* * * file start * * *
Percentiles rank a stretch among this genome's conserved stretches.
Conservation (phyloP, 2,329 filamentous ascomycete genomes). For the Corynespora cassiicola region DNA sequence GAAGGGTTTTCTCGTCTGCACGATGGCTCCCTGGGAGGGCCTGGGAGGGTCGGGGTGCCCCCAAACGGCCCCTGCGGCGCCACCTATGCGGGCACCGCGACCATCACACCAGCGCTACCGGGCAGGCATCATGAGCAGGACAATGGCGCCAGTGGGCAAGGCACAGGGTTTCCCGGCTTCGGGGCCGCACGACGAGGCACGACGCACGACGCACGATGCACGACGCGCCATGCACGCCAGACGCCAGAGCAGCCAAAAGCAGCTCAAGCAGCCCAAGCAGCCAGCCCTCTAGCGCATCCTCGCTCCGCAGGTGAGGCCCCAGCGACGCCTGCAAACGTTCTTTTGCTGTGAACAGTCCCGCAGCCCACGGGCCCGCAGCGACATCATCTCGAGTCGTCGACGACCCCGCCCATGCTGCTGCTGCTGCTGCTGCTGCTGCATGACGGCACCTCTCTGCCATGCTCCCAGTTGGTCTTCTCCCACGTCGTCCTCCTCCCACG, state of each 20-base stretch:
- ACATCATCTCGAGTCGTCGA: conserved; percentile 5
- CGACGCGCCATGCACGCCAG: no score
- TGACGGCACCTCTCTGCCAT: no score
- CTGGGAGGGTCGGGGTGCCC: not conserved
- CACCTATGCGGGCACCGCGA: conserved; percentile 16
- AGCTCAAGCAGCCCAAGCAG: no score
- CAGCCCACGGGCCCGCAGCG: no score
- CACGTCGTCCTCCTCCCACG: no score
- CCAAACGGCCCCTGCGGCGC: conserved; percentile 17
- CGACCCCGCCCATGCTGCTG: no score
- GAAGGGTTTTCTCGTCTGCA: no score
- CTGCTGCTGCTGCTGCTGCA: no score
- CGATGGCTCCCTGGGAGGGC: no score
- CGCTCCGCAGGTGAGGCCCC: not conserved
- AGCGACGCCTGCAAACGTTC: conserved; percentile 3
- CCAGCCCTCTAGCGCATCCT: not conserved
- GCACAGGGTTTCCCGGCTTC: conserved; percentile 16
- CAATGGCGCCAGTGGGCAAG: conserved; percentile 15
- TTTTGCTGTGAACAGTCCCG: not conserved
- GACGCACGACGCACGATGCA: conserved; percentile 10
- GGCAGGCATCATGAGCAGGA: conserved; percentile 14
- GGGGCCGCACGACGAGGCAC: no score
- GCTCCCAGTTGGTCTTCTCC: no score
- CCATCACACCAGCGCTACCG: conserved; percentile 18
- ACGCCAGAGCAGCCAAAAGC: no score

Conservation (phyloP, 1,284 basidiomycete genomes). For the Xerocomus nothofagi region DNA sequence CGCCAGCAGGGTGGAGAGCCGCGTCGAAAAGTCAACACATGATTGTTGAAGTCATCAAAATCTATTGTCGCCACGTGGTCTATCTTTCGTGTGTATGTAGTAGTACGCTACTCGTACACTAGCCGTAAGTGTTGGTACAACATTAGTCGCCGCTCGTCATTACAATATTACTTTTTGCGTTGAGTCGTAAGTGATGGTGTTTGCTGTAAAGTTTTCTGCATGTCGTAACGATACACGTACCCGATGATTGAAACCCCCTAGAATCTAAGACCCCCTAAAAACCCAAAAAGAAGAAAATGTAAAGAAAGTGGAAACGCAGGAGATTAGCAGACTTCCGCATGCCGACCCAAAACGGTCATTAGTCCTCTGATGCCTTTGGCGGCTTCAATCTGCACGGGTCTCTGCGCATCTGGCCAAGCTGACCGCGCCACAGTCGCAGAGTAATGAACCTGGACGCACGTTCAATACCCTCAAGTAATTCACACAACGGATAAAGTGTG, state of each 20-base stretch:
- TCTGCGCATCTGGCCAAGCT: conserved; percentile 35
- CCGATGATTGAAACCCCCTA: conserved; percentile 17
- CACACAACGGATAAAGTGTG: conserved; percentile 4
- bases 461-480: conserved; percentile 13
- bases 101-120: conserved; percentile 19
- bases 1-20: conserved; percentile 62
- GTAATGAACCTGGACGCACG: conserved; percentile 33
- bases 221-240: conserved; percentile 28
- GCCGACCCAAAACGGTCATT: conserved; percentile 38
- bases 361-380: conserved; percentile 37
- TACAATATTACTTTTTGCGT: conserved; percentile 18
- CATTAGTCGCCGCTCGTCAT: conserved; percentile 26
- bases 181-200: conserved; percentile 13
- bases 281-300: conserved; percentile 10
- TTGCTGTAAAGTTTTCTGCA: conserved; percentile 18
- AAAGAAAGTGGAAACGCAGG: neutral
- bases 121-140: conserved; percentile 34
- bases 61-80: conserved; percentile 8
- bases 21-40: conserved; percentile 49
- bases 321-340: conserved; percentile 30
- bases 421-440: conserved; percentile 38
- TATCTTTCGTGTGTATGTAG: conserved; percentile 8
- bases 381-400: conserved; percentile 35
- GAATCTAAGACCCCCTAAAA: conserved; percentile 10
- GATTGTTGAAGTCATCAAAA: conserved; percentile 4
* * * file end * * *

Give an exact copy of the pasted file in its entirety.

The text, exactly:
Percentiles rank a stretch among this genome's conserved stretches.
Conservation (phyloP, 2,329 filamentous ascomycete genomes). For the Corynespora cassiicola region DNA sequence GAAGGGTTTTCTCGTCTGCACGATGGCTCCCTGGGAGGGCCTGGGAGGGTCGGGGTGCCCCCAAACGGCCCCTGCGGCGCCACCTATGCGGGCACCGCGACCATCACACCAGCGCTACCGGGCAGGCATCATGAGCAGGACAATGGCGCCAGTGGGCAAGGCACAGGGTTTCCCGGCTTCGGGGCCGCACGACGAGGCACGACGCACGACGCACGATGCACGACGCGCCATGCACGCCAGACGCCAGAGCAGCCAAAAGCAGCTCAAGCAGCCCAAGCAGCCAGCCCTCTAGCGCATCCTCGCTCCGCAGGTGAGGCCCCAGCGACGCCTGCAAACGTTCTTTTGCTGTGAACAGTCCCGCAGCCCACGGGCCCGCAGCGACATCATCTCGAGTCGTCGACGACCCCGCCCATGCTGCTGCTGCTGCTGCTGCTGCTGCATGACGGCACCTCTCTGCCATGCTCCCAGTTGGTCTTCTCCCACGTCGTCCTCCTCCCACG, state of each 20-base stretch:
- ACATCATCTCGAGTCGTCGA: conserved; percentile 5
- CGACGCGCCATGCACGCCAG: no score
- TGACGGCACCTCTCTGCCAT: no score
- CTGGGAGGGTCGGGGTGCCC: not conserved
- CACCTATGCGGGCACCGCGA: conserved; percentile 16
- AGCTCAAGCAGCCCAAGCAG: no score
- CAGCCCACGGGCCCGCAGCG: no score
- CACGTCGTCCTCCTCCCACG: no score
- CCAAACGGCCCCTGCGGCGC: conserved; percentile 17
- CGACCCCGCCCATGCTGCTG: no score
- GAAGGGTTTTCTCGTCTGCA: no score
- CTGCTGCTGCTGCTGCTGCA: no score
- CGATGGCTCCCTGGGAGGGC: no score
- CGCTCCGCAGGTGAGGCCCC: not conserved
- AGCGACGCCTGCAAACGTTC: conserved; percentile 3
- CCAGCCCTCTAGCGCATCCT: not conserved
- GCACAGGGTTTCCCGGCTTC: conserved; percentile 16
- CAATGGCGCCAGTGGGCAAG: conserved; percentile 15
- TTTTGCTGTGAACAGTCCCG: not conserved
- GACGCACGACGCACGATGCA: conserved; percentile 10
- GGCAGGCATCATGAGCAGGA: conserved; percentile 14
- GGGGCCGCACGACGAGGCAC: no score
- GCTCCCAGTTGGTCTTCTCC: no score
- CCATCACACCAGCGCTACCG: conserved; percentile 18
- ACGCCAGAGCAGCCAAAAGC: no score

Conservation (phyloP, 1,284 basidiomycete genomes). For the Xerocomus nothofagi region DNA sequence CGCCAGCAGGGTGGAGAGCCGCGTCGAAAAGTCAACACATGATTGTTGAAGTCATCAAAATCTATTGTCGCCACGTGGTCTATCTTTCGTGTGTATGTAGTAGTACGCTACTCGTACACTAGCCGTAAGTGTTGGTACAACATTAGTCGCCGCTCGTCATTACAATATTACTTTTTGCGTTGAGTCGTAAGTGATGGTGTTTGCTGTAAAGTTTTCTGCATGTCGTAACGATACACGTACCCGATGATTGAAACCCCCTAGAATCTAAGACCCCCTAAAAACCCAAAAAGAAGAAAATGTAAAGAAAGTGGAAACGCAGGAGATTAGCAGACTTCCGCATGCCGACCCAAAACGGTCATTAGTCCTCTGATGCCTTTGGCGGCTTCAATCTGCACGGGTCTCTGCGCATCTGGCCAAGCTGACCGCGCCACAGTCGCAGAGTAATGAACCTGGACGCACGTTCAATACCCTCAAGTAATTCACACAACGGATAAAGTGTG, state of each 20-base stretch:
- TCTGCGCATCTGGCCAAGCT: conserved; percentile 35
- CCGATGATTGAAACCCCCTA: conserved; percentile 17
- CACACAACGGATAAAGTGTG: conserved; percentile 4
- bases 461-480: conserved; percentile 13
- bases 101-120: conserved; percentile 19
- bases 1-20: conserved; percentile 62
- GTAATGAACCTGGACGCACG: conserved; percentile 33
- bases 221-240: conserved; percentile 28
- GCCGACCCAAAACGGTCATT: conserved; percentile 38
- bases 361-380: conserved; percentile 37
- TACAATATTACTTTTTGCGT: conserved; percentile 18
- CATTAGTCGCCGCTCGTCAT: conserved; percentile 26
- bases 181-200: conserved; percentile 13
- bases 281-300: conserved; percentile 10
- TTGCTGTAAAGTTTTCTGCA: conserved; percentile 18
- AAAGAAAGTGGAAACGCAGG: neutral
- bases 121-140: conserved; percentile 34
- bases 61-80: conserved; percentile 8
- bases 21-40: conserved; percentile 49
- bases 321-340: conserved; percentile 30
- bases 421-440: conserved; percentile 38
- TATCTTTCGTGTGTATGTAG: conserved; percentile 8
- bases 381-400: conserved; percentile 35
- GAATCTAAGACCCCCTAAAA: conserved; percentile 10
- GATTGTTGAAGTCATCAAAA: conserved; percentile 4